Newsroom > DHHS News Release

September 2, 2009

Marla Augustine, Communications and Legislative Services, (402) 471-4047 or


Nebraska Medicaid Program Receives Award of Technical Assistance

Lincoln—The Nebraska Medicaid Program has been selected for a one-year award of technical assistance to support the development and implementation of policies that increase access to medical homes for participants in the Medicaid and Children’s Health Insurance programs. The technical assistance will be provided by the National Academy of State Health Policy. Nebraska is one of eight states to receive the award.

A medical home is a place or system that provides patient-centered care from a team of providers who can attend to the multi-faceted needs of the whole person. A medical home supports partnerships between individual patients, their families and their physician or other health care provider who coordinates care for both wellness and illness.

“Having medical homes means that clients get the care they need any time of day,” said Vivianne Chaumont, Director of the Division of Medicaid and Long-Term Care in the Nebraska Department of Health and Human Services. “Medicaid clients with medical homes can receive quality, accessible care with a high level of patient satisfaction.”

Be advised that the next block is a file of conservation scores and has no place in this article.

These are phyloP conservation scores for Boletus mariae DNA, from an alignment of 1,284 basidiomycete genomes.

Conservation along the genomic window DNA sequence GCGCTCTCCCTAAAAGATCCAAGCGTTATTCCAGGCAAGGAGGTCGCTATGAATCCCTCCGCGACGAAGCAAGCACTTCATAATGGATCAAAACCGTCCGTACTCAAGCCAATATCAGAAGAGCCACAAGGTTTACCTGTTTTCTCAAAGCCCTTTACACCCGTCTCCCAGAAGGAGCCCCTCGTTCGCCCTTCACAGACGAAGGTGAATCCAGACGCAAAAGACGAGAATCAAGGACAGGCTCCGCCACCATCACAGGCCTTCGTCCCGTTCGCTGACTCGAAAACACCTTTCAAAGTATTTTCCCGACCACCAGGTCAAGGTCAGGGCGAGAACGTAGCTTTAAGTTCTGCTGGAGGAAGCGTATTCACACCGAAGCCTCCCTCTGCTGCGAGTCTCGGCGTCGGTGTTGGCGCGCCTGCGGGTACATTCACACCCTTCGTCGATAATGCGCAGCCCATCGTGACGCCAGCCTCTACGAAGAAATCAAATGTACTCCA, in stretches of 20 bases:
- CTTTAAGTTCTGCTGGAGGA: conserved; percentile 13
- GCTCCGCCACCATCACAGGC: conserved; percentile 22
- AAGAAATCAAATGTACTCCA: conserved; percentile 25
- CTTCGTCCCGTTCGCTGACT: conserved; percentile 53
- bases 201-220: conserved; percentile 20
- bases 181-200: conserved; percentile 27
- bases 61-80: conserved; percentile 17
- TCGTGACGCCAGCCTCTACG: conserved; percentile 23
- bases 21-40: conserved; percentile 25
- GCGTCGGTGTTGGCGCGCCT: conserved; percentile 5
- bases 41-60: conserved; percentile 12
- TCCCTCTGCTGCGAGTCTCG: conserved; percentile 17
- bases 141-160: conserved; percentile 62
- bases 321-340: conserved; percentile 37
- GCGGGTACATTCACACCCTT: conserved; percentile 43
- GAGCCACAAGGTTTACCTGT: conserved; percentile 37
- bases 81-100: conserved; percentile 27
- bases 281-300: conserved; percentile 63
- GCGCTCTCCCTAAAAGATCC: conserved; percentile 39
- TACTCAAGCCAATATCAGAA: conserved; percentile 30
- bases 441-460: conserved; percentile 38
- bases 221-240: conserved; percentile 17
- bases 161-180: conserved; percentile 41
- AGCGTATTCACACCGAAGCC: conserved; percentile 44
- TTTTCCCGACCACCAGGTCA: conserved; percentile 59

A recent national study shows that adults who had a medical home had better access to needed care, improved management of chronic conditions, and had a higher rate of preventive screening than among those without a medical home.

Medical homes for Medicaid clients can potentially reduce the costs of Medicaid, while improving the delivery of health care to clients.

“Having medical homes can reduce duplication of tests, inappropriate use of emergency rooms and inappropriate use of specialty care services, all of which can be very expensive,” Chaumont said.

“The technical assistance we receive will help Nebraska develop policies and refine options that will increase and improve medical homes in the state,” she said.

Medicaid is a program that ensures that people who are poor and qualify because they are elderly, blind and disabled, children or pregnant women get the medical care they need.

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